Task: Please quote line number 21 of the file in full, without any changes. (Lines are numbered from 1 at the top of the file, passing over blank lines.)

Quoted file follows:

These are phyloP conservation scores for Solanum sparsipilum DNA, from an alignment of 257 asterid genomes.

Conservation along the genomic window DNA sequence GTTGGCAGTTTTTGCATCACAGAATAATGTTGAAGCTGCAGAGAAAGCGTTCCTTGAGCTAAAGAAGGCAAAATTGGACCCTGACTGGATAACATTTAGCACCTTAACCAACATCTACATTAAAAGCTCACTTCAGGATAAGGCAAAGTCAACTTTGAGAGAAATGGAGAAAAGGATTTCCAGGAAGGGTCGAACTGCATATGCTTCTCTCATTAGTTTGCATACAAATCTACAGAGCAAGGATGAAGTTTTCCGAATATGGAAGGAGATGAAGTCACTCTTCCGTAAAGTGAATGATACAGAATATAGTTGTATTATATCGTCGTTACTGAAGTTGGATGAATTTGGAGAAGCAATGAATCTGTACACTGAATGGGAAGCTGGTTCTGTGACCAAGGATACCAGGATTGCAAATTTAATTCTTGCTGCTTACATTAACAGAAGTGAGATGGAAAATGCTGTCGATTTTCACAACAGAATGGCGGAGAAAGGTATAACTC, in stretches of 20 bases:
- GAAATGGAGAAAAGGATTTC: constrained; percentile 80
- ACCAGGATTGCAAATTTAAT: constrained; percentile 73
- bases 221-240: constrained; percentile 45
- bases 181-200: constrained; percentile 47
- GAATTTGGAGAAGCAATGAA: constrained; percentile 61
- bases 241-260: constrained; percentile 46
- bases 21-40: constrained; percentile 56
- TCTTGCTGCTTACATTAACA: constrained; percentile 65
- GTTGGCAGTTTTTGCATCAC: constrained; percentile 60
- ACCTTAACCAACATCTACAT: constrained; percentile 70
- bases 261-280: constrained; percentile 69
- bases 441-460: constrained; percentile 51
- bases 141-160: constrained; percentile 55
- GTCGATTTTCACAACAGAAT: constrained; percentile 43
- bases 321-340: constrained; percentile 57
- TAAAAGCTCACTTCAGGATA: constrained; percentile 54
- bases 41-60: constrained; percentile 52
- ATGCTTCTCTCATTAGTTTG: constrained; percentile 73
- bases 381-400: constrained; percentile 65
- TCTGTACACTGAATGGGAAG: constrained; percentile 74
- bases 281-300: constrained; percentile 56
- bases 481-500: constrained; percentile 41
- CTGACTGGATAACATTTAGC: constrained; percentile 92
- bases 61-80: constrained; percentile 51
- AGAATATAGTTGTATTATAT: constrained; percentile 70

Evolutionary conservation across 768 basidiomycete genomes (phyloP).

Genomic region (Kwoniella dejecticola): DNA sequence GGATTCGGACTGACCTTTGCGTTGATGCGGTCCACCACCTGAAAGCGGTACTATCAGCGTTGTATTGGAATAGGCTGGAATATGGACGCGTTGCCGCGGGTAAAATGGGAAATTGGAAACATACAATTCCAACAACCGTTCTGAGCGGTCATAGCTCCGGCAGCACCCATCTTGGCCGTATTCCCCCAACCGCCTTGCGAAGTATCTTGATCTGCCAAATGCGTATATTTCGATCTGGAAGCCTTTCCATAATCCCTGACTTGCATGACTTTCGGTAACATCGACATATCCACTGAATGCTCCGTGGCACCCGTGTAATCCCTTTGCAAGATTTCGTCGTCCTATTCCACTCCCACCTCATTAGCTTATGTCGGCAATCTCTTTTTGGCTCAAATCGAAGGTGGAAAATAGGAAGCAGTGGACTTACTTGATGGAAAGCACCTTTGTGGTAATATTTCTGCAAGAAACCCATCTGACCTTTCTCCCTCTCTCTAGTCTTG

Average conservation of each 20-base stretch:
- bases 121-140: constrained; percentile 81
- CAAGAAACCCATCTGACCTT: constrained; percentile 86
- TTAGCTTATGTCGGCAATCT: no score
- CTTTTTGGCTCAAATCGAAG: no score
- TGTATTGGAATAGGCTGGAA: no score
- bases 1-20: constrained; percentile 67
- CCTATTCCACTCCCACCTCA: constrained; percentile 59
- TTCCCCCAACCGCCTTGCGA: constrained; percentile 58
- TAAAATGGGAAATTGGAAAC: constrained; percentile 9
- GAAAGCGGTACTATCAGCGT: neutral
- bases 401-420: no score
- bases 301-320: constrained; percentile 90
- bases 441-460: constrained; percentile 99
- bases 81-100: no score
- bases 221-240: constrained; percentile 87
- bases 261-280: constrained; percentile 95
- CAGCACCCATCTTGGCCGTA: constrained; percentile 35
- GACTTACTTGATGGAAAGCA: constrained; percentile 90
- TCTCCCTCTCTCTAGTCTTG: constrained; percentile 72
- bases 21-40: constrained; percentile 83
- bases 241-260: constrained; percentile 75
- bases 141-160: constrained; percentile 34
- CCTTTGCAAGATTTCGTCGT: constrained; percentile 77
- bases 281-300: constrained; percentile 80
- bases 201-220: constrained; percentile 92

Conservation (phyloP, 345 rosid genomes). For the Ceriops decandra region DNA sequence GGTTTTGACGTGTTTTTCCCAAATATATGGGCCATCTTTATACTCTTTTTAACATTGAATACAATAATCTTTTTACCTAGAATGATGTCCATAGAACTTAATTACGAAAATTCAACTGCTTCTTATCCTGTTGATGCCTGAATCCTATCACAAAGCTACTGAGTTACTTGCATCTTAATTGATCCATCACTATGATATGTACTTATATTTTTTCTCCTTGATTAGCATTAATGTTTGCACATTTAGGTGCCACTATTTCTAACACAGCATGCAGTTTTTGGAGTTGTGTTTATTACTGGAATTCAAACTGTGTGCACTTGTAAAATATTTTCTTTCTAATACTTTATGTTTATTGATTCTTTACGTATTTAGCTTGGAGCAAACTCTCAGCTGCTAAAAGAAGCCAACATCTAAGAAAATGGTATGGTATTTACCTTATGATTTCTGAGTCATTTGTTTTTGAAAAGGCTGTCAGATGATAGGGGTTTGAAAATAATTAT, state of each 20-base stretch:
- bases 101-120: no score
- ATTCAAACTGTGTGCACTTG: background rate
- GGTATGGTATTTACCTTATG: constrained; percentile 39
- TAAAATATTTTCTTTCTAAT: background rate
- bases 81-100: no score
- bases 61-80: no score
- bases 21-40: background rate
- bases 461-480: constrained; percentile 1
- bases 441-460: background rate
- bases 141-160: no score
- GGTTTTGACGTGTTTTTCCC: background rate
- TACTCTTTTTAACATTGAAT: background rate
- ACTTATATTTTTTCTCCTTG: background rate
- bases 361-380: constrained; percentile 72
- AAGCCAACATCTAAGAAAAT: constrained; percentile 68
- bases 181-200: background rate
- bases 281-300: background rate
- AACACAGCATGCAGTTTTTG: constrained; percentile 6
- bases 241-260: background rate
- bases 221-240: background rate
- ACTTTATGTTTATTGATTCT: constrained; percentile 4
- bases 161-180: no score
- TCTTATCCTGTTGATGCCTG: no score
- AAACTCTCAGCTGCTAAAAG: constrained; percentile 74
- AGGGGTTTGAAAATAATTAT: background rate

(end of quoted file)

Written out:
- bases 381-400: constrained; percentile 65